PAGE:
• For more information on the event and to register, please visit http://www.erts2012.org/

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    Prove Your Plane Now!

    The DO-333 is now available! (ok, that’s not free: 215$ for an electronic version, or 300$ for a hard copy, pfew!)

    Under this amazingly explicit name is hiding the formal methods supplement for DO-178C. Or, said otherwise, the document that allows you, as a developer of avionics software, to replace tests/reviews/analyses by formal methods. Or you, as a provider of techniques and tools for formal methods, to find customers in the avionics market. Ah yes, because the new version of the certification standard for avionics software, DO-178C, has been also issued at the same time. So that starts today!

    Here is what the abstract of this doc says:

    This supplement identifies the additions, modifications and substitutions to DO-178C and DO-278A objectives when formal methods are used as part of a software life cycle, and the additional guidance required. It discusses those aspects of airworthiness certification that pertain to the production of software, using formal methods for systems approved using DO-178C.

    Formal methods are mathematically-based techniques for the specification, development and verification of software aspects of digital systems. The mathematical basis of formal methods consists of formal logic, discrete mathematics and computer-readable languages. The use of formal methods is motivated by the expectation that, as in other engineering disciplines, performing appropriate mathematical analyses can contribute to establishing the correctness and robustness of a design.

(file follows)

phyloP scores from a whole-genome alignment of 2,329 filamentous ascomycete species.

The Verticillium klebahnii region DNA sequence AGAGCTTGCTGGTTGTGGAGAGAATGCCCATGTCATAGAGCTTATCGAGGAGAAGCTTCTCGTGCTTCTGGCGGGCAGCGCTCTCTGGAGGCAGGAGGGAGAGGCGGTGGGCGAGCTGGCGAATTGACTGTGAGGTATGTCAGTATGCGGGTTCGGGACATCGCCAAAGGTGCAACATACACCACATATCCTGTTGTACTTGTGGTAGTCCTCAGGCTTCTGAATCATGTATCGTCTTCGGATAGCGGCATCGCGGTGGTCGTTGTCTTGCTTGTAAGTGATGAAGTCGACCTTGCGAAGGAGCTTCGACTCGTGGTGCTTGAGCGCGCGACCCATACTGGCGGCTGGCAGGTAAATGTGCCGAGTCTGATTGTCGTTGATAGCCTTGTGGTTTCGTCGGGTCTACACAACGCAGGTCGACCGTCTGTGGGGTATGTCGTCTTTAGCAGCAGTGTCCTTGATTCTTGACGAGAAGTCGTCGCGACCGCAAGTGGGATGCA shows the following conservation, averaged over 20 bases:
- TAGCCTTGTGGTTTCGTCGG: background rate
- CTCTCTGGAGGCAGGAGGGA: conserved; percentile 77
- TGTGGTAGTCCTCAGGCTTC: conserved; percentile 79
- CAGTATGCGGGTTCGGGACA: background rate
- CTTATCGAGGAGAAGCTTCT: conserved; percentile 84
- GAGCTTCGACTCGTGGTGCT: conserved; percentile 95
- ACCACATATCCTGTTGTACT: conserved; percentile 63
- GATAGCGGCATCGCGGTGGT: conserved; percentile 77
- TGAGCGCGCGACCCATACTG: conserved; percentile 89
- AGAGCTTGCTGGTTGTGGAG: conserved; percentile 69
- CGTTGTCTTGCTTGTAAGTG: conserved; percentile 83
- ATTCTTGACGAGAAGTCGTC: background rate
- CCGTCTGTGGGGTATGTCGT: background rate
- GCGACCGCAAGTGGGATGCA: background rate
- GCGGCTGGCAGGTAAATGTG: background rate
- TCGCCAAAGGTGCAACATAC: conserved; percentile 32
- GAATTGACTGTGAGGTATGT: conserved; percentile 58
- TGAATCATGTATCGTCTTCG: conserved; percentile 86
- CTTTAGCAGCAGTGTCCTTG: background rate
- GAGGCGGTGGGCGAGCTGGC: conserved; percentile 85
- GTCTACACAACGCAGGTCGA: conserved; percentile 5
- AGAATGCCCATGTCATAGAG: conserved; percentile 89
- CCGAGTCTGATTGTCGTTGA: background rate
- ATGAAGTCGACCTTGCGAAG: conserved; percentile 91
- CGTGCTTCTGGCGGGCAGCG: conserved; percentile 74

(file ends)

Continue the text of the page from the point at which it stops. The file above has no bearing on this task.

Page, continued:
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    Executable Annotations for C Programs

    The Frama-C platform, which integrates static analysis and formal proof of C programs, now has a plug-in for run-time execution of annotations. In particular, preconditions and postconditions written using the E-ACSL subset of the ACSL annotation language for C can now be executed thanks to this plug-in. This is a great move in the direction of better integration of proofs and tests for C programs!

    As far as I know, this is the first attempt at defining a common annotation language for tests and static analysis / proof for C. The annotation languages for C that I know of cannot be executed: Microsoft’s widely used Standard Annotation Language, the annotation language used by the Escher C Verifier or the one from Microsoft’s VCC.

    Note that an important difference between this annotation language and others is that it uses mathematical semantics for operations in annotations. So an addition in annotations cannot overflow. In practice, they are using the GMP library for mathematical integers. Try it for yourself by downloading/installing Frama-C and this plug-in!

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    code.NASA

    An interesting new website added to the family of NASA websites. code.NASA, according the website, NASA “…will continue, unify, and expand NASA’s open source activities. The site will serve to surface existing projects, provide a forum for discussing projects and processes, and guide internal and external groups in open development, release, and contribution.”

    More information can be found at:

    http://open.nasa.gov/blog/2012/01/04/the-plan-for-code/

    I particularly like the call for participation – “Will your code someday escape our solar system or land on an alien planet? We’re working to make it happen, and with your help, it will.”